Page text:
Off the Map (2003)
Critic Consensus: Excellent performances mark this leisurely paced film.
Bo is a young girl, living in rural New Mexico, who yearns to feel a connection to the world she perceives as beginning outside the lines of her tiny town. Her father is depressed; her mother is the archetype of an earth mother. Bo meanwhile writes to various snack-cake manufacturers describing the ailments their products have given her and requesting replacements. But the family grows its own food and has a stockpile of firewood that will last years. That sets the stage for the visit from the IRS, sent to see why the family hasn't filed any income taxes. … More
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as Bo Groden
as Bo (as a girl)
as William Gibbs
as Bo (as an adult)
as Store Clerk
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Critic Reviews for Off the Map
Quiet and quirky, yet refreshingly unpretentious, Off the Map is a welcome sojourn in a place that seems strange, yet entirely familiar.
A journey into an austere land of moviemaking where few artists dare go.
It's so focused on the subject that the downer mood becomes distressingly contagious.
Surprisingly enjoyable and insightful, full of hope and generosity, with characters and a story that not only satisfy but also shed light in various directions.
It's supposed to invite you in, and it does, with eccentric characters, soft stories and a sense of spare solidity that feels more true than precious.
Audience Reviews for Off the Map
Sort of a Zen meditation about the accident that leads us to decide to discover what life is all about, that needs to discover in fact. Sometimes the writing and presentation is awkward but it comes off like well meaning, teenager-in-love awkwardness and, because of that, bearable. Beautiful New Mexico desert scenery dominates. Very approachable.
Ok, so the concept behind this movie is maybe better than the movie itself, and the precociousness of Valentina De Angelis's character might be just a bit too much, but other than that, I don't really have any complaints about this movie. It has a good story, interesting characters, good performances and really nice cinematography. It's a smaller, quieter, indie film, and I'm really happy about that. I can't see this film being better otherwise. This movie makes me want to live in New Mexico. I already want to anyway, but this makes me want to even more.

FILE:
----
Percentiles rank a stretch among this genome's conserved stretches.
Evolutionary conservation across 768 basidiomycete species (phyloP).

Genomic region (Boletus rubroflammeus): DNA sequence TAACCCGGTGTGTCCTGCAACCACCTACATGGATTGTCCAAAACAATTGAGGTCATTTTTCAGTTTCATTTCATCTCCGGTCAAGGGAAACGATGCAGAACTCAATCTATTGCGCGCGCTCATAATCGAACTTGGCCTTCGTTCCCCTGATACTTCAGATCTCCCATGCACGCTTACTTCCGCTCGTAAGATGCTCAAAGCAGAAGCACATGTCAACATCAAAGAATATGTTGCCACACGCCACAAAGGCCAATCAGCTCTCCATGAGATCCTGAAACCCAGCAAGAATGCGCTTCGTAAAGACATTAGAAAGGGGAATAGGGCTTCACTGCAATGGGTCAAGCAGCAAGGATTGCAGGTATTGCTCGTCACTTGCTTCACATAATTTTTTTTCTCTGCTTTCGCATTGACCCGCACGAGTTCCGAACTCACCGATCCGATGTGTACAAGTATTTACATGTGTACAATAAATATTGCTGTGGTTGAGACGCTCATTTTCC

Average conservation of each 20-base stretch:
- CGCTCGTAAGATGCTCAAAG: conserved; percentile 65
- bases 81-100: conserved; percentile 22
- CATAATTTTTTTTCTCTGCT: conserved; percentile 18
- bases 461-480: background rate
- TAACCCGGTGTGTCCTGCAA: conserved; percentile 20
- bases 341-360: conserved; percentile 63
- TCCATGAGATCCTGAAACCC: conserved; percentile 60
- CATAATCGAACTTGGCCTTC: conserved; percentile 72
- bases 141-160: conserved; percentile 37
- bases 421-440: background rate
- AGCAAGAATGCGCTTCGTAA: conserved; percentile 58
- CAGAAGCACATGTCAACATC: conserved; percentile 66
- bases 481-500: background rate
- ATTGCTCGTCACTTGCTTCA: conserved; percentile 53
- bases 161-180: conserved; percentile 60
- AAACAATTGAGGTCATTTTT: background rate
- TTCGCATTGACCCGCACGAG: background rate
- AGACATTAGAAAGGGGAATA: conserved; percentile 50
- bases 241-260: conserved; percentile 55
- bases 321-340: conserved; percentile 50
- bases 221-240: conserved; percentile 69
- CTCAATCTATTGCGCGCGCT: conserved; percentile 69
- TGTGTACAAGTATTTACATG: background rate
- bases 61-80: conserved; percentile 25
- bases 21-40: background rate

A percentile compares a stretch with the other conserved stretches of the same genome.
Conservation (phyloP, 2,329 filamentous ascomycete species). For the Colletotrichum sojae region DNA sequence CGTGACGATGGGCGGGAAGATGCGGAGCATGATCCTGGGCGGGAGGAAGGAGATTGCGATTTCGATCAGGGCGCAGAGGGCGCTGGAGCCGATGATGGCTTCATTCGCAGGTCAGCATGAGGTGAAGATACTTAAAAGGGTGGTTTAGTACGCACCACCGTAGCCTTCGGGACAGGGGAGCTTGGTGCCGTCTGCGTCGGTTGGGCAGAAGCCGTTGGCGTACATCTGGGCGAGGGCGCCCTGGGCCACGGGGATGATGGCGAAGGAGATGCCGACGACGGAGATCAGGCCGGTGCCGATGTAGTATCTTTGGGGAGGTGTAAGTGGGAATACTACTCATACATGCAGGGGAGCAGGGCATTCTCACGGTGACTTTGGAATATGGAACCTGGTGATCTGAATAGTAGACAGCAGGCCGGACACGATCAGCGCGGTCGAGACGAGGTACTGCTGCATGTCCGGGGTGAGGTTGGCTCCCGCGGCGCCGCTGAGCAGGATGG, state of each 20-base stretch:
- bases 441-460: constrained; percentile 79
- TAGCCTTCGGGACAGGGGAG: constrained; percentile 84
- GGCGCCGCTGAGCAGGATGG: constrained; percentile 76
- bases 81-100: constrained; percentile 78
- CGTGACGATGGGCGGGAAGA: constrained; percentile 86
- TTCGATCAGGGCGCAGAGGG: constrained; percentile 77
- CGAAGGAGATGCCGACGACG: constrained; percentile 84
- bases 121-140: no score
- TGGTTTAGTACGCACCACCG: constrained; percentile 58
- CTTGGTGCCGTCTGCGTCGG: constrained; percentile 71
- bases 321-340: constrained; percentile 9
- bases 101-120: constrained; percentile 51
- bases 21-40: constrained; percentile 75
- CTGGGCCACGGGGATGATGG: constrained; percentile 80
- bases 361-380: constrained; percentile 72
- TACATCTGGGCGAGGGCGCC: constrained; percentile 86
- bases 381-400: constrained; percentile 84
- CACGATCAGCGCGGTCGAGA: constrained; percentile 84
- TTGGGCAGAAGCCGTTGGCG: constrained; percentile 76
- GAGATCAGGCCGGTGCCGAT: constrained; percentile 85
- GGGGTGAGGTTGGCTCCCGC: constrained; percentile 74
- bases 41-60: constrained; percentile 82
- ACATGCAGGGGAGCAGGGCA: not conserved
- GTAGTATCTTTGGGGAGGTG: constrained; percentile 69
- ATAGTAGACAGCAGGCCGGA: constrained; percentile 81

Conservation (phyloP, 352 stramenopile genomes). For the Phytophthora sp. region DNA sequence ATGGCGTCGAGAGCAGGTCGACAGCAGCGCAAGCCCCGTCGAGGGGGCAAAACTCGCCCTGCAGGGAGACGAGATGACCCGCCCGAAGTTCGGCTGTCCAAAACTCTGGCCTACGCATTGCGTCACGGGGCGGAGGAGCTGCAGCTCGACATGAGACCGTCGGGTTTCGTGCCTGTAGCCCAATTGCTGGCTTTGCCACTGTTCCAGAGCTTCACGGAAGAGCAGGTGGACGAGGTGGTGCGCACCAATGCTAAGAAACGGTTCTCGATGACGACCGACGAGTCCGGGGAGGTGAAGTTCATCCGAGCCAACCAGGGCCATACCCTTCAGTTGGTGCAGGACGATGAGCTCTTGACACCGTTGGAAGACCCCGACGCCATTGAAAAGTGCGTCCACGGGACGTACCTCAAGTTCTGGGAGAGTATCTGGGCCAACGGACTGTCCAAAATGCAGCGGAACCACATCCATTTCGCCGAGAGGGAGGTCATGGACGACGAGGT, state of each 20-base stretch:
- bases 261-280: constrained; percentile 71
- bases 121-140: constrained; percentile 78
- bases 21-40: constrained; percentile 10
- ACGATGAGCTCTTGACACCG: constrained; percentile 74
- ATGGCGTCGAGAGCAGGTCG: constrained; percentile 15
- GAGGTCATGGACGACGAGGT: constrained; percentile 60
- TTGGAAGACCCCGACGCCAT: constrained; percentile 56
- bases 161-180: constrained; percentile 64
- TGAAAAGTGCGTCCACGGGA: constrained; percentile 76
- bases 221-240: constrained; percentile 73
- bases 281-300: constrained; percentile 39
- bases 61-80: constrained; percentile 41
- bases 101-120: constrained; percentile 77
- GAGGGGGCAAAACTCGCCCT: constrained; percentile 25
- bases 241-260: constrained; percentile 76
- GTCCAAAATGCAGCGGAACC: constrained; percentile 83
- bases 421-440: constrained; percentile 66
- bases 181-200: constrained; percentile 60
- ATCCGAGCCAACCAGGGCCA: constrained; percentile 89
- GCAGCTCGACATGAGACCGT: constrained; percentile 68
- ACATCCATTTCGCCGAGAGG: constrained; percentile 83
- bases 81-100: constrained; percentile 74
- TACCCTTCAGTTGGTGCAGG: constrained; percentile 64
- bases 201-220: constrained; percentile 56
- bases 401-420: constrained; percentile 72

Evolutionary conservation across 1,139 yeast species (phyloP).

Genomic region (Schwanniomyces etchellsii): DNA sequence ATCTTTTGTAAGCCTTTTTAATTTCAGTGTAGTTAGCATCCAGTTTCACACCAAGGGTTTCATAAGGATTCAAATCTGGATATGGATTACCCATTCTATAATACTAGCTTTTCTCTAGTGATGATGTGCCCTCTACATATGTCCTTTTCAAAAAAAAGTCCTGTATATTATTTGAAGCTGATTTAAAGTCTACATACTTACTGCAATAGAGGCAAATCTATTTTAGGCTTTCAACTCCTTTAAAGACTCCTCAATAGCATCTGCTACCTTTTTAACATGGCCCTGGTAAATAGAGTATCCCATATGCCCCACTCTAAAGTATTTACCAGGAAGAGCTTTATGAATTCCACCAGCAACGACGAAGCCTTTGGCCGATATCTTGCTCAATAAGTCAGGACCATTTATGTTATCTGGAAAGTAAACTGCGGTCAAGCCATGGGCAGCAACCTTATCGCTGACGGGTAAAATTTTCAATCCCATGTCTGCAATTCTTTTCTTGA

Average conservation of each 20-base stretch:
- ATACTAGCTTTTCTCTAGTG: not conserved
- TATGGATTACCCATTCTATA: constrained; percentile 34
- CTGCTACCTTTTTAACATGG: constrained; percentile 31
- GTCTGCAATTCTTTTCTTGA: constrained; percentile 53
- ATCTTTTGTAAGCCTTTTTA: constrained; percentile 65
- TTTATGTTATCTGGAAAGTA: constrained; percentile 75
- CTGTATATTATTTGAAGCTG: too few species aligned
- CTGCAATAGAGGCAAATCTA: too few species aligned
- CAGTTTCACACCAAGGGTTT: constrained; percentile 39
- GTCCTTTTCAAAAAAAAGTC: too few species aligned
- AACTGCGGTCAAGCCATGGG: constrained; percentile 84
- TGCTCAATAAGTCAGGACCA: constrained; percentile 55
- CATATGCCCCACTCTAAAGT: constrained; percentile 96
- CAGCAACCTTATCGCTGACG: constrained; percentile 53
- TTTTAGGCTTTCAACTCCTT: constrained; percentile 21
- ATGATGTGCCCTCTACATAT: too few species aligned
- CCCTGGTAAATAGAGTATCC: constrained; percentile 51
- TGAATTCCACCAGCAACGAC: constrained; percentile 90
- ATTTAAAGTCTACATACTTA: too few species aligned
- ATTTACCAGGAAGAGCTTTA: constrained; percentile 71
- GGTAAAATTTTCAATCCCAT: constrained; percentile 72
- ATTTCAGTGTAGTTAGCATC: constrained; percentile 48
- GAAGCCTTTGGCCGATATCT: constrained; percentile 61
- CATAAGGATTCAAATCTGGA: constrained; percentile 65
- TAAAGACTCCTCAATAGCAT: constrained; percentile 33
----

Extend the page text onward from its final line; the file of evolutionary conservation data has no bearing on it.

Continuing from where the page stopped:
[font=Century Gothic]In "Off the Map", Bo(Valentina de Angelis) is a precocious 12-year old being home schooled by her hippie parents, Arlene(Joan Allen) and Charley(Sam Elliott), who are living the life of Henry David Thoreau on a self-sustaining homestead in New Mexico.(The household income is only $5,000 per year.) In her spare time, Bo goes hunting, extorts samples from companies and is working on a credit card application. The main crisis in their household is Charley's deep depression.(My guess is that the film takes place in November 1980, shortly after the election of Ronald Reagan, an event that darkened a lot of lives.) The family income is low enough not to require them to pay income taxes, but they have not been filing the requisite forms, thus bringing them to the attention of the IRS. An auditor, William Gibbs(Jim True-Frost), arrives just as Arlene is weeding her garden in the nude...[/font]
[font=Century Gothic]"Off the Map" strives to be an eccentric coming-of-age story but it is listless and too earnest for its own good. The only jolt of energy comes from the arrival of an IRS auditor, never a good sign. The movie cannot escape its theatrical roots, even with beautiful location shooting. I do admire the family and how they live but the film wrongly avoids any discussion of politics. The reason many people keep their earnings down to avoid paying income taxes is so they do not support the American military. [/font]
[font=Century Gothic]J.K. Simmons and Sam Elliott give performances so low-key that they are practically somnabulant.(I do not know if there is a way to portray depression accurately onscreen, but this is certainly not it.) Amazingly, Joan Allen hardly registers at all. At least, Valentina de Angelis, can be relied on to rescue the movie from the doldrums.[/font]
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